As with eating problems, depressive problems have been associated with dysfunction in multiple domains of girls” lives. Again, it has been suggested that pubertal development may be linked to increased moodiness and possibly subsequent depression. In addition, the early years of adolescence also involve many changes in other aspects of girls” lives. In addition to the change from elementary to secondary school, the increased social demands faced by adolescents in both same-gender and mixed-gender social activities may also be stressful. In fact, our group has found that, for girls, the number of stressful life events peaks around age 14, indicating that young adolescents actually experience more difficult life changes or events than younger children or older adolescents. We found that the experience of more life events was predictive of increases in depressive affect.
Most individuals who interact with girls in early adolescence are not surprised to learn that many of them experience negative feelings about their bodies at this time. Fortunately, poor body image does not persist throughout adolescence for most girls. Although body-image problems are not a distinct psychological disorder, poor body image has been associated with both eating and depressive problems. In fact, a major disturbance in body image is one criterion for an eating disorder diagnosis. Research by Simmons and Blyth (1987) and others has shown that girls have poor body image around the time of puberty, but, fortunately, for most girls, body image actually improves across the adolescent decade.
The late adolescence study: Charting the
development of eating and depressive problems
The primary focus of the Late Adolescence Study was the development of adjustment and psychopathology through young adolescence (mean age = 14.31), mid-adolescence (mean age = 16.03), and the transition from late adolescence into young adulthood (mean age = 22.3). A developmental psychopathological approach was applied to eating and depressive problems in adolescent girls. Girls were initially contacted when they were in either seventh, eighth, or ninth grade. They were enrolled in private schools in a major metropolitan area and were from White, middle to upper-middle class, well-educated families. At each of the three times of assessment, girls reported on their eating attitudes and behaviors, depressive affect, and body image using standard paper-and-pencil questionnaires. In young adulthood, the young women also completed an interview to assess if they had ever met diagnostic criteria for an eating disorder. This study is perhaps the only investigation of eating problems across the entire adolescent decade.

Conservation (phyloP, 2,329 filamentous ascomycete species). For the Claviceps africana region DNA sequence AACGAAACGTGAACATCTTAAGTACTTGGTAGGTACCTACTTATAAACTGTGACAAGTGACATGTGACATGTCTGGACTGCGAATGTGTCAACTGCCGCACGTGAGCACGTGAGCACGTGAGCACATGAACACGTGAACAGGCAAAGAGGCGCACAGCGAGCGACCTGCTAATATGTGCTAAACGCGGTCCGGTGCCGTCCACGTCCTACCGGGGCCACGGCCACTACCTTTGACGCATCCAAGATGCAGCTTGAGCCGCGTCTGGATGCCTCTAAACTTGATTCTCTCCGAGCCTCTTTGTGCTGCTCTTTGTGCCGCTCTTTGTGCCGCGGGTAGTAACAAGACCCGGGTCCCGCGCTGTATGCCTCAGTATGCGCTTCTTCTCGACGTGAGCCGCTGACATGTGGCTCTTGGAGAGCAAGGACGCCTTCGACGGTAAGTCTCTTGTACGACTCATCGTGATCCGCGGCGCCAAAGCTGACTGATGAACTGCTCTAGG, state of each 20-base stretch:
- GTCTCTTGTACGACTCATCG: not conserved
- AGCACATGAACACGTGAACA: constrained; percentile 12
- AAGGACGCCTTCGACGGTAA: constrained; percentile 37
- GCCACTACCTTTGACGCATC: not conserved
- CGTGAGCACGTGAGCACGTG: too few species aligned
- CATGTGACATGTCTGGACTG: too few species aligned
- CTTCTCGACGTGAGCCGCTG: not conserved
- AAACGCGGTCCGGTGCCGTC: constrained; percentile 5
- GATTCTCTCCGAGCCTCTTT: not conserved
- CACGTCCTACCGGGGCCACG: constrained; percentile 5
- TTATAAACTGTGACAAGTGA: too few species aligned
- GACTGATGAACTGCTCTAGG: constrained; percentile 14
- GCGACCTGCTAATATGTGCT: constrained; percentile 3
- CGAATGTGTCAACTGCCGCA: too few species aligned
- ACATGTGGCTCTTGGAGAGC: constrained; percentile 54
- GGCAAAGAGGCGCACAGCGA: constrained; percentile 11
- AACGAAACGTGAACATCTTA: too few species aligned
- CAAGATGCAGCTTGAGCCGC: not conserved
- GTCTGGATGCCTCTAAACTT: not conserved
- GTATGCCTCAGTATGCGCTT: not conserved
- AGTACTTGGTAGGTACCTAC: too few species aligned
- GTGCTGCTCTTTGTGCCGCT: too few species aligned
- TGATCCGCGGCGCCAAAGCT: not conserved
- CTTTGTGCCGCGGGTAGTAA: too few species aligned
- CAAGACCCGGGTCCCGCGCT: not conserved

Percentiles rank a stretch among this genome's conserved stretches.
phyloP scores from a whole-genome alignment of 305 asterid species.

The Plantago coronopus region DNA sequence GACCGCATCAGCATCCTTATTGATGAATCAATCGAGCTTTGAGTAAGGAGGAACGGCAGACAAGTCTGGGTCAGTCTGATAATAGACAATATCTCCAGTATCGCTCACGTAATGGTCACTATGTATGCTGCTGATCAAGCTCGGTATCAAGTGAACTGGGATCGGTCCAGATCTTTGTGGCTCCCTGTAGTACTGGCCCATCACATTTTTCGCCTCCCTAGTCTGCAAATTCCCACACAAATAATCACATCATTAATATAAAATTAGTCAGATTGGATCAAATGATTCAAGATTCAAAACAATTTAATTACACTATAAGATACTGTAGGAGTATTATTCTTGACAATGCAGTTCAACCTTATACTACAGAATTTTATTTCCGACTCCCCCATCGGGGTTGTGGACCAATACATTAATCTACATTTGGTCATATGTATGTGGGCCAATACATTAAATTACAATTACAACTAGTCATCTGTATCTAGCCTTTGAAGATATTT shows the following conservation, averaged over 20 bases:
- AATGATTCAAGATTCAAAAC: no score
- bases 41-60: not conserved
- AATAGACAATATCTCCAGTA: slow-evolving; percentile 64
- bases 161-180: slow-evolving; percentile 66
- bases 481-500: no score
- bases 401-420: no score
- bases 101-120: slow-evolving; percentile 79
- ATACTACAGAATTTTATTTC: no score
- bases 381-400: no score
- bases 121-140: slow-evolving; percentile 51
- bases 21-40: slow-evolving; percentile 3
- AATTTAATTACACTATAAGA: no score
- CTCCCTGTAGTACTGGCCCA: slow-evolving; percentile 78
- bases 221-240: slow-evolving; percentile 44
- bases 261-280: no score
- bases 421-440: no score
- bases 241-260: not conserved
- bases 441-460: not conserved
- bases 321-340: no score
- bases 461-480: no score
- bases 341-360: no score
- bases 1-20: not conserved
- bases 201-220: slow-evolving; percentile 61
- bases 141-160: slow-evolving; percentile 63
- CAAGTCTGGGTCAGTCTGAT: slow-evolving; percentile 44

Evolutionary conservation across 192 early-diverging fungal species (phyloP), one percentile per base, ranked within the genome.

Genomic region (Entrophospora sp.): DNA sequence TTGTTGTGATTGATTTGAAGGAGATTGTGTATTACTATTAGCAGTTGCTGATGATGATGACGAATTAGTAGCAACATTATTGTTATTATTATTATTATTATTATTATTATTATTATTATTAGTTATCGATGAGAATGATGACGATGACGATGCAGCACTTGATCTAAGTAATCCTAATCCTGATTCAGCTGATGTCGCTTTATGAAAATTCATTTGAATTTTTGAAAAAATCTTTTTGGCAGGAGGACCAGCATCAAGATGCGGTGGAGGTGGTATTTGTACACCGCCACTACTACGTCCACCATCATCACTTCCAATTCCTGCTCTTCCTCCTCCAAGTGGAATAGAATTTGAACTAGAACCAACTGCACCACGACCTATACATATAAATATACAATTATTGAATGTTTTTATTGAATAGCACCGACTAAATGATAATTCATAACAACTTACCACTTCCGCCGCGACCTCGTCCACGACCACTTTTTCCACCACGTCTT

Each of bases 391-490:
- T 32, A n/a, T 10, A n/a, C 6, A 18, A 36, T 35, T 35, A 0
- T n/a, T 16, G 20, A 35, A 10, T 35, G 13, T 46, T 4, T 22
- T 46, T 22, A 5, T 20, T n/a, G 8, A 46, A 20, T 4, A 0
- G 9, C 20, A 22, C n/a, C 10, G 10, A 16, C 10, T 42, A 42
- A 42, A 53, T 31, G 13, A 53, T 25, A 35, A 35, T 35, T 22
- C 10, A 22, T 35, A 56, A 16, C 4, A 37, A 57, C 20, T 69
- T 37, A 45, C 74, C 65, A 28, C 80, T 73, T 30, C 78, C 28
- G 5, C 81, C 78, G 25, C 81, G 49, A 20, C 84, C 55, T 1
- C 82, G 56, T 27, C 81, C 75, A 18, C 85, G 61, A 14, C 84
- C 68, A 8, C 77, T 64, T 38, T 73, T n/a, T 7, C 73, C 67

Despite the wealth of resources available to our sample of girls, they are exactly the group most likely to have eating problems (i.e., from White middle to upper-middle class families and attend private, usually all-girl schools). In fact, at each time of assessment, during young adolescence, mid-adolescence, and the transition to adulthood, over a quarter of the adolescent girls we studied could be categorized as having a serious eating problem4. Although few girls (7%) had a serious problem at all three times across adolescence, nearly 20% of girls had problems that recurred at two of the three times. This indicates that although the rate of disturbed eating was fairly constant across all three times of assessment (about 25% of girls or young women at each time), it was not always the same girls who experienced problems. The rates and patterns of eating problems in this sample confirm that eating problems pose a serious health problem for adolescent girls, many of whom are still growing.